The Loving Kindness practice we usually finish with is said to be the root of the divine abiding meditations, for the other emotions are what arise when Loving Kindness comes into contact with the varieties of human experience. Each divine abiding meditation starts by connecting to loving kindness and then bringing this loving kindness into contact with a person who represents the emotion to be evoked.

Each meditation is said to have a near and far enemy.  The near enemy is an unskilful mental state that undermines the skilful state being cultivated whilst being mistaken as the skilful emotion itself.  The far enemy is the opposite of what is being cultivated.

The near and far enemy of Loving kindness:
Far enemy: ill- will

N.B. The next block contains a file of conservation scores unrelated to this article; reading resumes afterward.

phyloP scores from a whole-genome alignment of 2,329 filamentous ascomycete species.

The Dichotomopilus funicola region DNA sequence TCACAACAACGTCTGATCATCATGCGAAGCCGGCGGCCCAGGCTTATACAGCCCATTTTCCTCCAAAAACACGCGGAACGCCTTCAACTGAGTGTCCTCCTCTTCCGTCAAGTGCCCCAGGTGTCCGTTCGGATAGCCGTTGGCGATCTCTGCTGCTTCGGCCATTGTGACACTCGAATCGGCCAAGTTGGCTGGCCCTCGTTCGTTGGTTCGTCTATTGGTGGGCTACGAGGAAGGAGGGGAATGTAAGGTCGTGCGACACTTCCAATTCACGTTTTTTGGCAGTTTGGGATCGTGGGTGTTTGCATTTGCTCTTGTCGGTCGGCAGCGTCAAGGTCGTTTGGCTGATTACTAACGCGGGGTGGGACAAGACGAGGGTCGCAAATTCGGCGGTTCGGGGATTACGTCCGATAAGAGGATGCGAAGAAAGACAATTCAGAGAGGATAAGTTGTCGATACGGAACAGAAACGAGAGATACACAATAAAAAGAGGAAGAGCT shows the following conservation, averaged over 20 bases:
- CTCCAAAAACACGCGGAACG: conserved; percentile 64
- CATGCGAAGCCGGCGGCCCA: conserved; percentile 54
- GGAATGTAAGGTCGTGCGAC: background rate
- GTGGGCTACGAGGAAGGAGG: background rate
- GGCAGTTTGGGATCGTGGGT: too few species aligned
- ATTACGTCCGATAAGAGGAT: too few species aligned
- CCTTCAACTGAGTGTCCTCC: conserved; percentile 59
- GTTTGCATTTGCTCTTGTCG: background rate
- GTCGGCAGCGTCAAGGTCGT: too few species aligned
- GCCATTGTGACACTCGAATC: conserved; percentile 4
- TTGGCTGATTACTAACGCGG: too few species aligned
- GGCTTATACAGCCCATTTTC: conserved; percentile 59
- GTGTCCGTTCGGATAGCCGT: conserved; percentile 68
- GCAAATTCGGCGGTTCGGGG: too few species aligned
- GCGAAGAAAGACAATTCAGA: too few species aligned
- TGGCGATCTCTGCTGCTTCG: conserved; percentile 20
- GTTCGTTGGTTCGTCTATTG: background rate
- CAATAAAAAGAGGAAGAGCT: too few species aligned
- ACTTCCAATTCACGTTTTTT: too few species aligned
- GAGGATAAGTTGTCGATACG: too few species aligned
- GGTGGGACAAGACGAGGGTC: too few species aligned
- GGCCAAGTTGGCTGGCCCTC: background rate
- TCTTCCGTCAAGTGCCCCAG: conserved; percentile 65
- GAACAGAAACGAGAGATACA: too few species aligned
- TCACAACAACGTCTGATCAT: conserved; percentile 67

Near enemy: selfish affection

With loving kindness the clear unskillful emotion we might feel for another is ill-will or hatred. The practice is intended to help us let go of this and wish others well.  The near enemy is more subtle. We know when we’ve fallen into it as our response to someone backing away or not showing the gratitude we would expect is to think something like “after all I have done for you!” Rather than being an unconditional giving with a sense of the other person as a free individual, we are giving out of a desire to feel good, or get gratification from hearing how grateful the other is for our kindness. It’s giving in order to fill our own loneliness or emptiness rather than out of a wish for the other to be well and happy independent of us.

The Buddha described loving Kindness as being like the love a mother feels of r a her new born child – it is spontaneous and generous, loving the other  for who they are rather than with any motive of personal gain.